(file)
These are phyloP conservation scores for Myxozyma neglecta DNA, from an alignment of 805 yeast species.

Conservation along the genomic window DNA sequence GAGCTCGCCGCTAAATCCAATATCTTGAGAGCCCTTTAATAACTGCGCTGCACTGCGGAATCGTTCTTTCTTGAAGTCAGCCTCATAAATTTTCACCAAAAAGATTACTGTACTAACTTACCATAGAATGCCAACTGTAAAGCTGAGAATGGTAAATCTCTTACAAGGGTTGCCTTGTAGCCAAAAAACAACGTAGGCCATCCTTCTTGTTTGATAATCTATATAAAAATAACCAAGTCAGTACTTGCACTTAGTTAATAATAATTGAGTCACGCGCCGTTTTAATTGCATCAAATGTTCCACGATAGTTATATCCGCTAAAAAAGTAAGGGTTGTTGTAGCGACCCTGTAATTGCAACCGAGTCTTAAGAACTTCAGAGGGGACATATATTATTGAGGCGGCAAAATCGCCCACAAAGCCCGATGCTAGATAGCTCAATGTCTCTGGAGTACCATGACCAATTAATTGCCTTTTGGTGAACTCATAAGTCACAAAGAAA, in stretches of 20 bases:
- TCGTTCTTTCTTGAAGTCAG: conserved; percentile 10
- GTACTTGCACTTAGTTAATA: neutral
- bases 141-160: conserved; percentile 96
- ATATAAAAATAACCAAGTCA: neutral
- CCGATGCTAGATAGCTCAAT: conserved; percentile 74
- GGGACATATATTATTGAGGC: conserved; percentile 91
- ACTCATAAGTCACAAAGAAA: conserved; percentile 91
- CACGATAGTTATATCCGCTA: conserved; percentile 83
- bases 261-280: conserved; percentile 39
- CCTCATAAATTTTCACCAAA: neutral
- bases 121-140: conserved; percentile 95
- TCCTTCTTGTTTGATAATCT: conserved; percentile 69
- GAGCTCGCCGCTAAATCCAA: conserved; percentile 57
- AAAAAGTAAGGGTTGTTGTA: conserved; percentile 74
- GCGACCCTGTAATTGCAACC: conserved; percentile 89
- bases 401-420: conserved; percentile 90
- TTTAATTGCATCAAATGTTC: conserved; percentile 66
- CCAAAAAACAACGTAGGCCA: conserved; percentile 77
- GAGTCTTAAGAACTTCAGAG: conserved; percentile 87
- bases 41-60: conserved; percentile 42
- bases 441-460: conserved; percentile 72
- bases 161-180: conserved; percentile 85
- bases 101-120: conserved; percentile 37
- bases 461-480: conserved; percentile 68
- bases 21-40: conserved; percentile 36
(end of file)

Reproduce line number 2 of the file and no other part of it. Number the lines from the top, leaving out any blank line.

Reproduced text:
Conservation along the genomic window DNA sequence GAGCTCGCCGCTAAATCCAATATCTTGAGAGCCCTTTAATAACTGCGCTGCACTGCGGAATCGTTCTTTCTTGAAGTCAGCCTCATAAATTTTCACCAAAAAGATTACTGTACTAACTTACCATAGAATGCCAACTGTAAAGCTGAGAATGGTAAATCTCTTACAAGGGTTGCCTTGTAGCCAAAAAACAACGTAGGCCATCCTTCTTGTTTGATAATCTATATAAAAATAACCAAGTCAGTACTTGCACTTAGTTAATAATAATTGAGTCACGCGCCGTTTTAATTGCATCAAATGTTCCACGATAGTTATATCCGCTAAAAAAGTAAGGGTTGTTGTAGCGACCCTGTAATTGCAACCGAGTCTTAAGAACTTCAGAGGGGACATATATTATTGAGGCGGCAAAATCGCCCACAAAGCCCGATGCTAGATAGCTCAATGTCTCTGGAGTACCATGACCAATTAATTGCCTTTTGGTGAACTCATAAGTCACAAAGAAA, in stretches of 20 bases: